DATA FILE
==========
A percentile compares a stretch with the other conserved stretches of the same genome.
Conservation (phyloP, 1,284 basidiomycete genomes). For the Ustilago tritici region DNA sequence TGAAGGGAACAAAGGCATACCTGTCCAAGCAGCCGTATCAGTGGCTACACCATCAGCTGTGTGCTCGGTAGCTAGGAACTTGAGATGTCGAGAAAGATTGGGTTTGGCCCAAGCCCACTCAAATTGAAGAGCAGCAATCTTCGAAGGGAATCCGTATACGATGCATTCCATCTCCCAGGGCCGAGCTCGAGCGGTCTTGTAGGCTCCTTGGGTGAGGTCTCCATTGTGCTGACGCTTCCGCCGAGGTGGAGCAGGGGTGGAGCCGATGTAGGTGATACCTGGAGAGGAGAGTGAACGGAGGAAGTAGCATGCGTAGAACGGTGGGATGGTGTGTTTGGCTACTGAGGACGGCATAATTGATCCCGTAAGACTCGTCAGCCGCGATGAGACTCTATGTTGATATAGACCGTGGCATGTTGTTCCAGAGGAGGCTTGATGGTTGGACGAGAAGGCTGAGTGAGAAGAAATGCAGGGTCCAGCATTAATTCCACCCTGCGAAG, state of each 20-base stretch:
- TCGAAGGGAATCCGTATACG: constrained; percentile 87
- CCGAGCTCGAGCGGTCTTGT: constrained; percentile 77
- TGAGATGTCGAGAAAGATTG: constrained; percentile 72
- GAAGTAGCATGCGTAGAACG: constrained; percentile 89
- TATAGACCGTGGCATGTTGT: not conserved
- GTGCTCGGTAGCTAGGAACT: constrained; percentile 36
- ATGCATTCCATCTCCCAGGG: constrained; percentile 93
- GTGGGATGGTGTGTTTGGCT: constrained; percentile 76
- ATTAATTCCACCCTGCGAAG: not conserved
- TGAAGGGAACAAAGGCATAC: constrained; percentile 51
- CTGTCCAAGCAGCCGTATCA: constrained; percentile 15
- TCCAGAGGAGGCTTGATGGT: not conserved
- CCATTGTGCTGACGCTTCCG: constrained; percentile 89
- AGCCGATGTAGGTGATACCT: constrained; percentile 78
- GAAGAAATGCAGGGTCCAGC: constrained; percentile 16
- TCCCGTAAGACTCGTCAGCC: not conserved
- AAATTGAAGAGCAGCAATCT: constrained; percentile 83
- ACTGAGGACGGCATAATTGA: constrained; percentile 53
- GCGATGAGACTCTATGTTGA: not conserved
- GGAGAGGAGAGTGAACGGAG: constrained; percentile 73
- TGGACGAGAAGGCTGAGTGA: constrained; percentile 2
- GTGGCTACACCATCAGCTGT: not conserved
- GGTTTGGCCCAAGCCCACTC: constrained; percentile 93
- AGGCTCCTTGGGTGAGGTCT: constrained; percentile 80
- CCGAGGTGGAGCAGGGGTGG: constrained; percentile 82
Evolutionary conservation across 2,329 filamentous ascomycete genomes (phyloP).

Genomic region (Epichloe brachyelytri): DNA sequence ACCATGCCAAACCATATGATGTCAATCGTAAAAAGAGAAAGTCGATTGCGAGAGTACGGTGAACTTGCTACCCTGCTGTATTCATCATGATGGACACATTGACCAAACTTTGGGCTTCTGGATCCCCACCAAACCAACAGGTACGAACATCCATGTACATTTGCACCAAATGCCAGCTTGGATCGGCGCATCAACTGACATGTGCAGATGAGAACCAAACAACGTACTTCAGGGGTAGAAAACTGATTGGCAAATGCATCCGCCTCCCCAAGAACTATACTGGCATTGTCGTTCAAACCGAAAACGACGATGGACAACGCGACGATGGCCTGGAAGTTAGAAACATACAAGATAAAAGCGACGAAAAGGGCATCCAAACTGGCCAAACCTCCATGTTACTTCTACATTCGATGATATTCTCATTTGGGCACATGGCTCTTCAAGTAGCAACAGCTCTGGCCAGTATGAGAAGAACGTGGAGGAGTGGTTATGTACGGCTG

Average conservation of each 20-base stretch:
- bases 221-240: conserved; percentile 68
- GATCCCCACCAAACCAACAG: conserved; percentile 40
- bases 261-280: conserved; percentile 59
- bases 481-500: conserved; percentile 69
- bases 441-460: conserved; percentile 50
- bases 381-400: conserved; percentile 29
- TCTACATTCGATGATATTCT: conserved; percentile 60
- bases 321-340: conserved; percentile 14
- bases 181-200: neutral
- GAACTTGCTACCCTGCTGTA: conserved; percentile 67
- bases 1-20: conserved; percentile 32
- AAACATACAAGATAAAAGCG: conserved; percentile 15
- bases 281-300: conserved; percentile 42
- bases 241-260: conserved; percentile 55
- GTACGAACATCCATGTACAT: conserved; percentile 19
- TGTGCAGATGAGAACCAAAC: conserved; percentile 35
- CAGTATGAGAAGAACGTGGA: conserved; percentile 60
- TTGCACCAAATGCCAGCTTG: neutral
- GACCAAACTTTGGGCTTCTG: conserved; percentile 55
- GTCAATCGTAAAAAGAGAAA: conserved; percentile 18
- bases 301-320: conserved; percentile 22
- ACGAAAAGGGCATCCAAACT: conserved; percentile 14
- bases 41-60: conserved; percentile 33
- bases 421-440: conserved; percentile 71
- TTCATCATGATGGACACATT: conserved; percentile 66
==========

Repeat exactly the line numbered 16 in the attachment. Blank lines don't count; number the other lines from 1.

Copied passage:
- AGCCGATGTAGGTGATACCT: constrained; percentile 78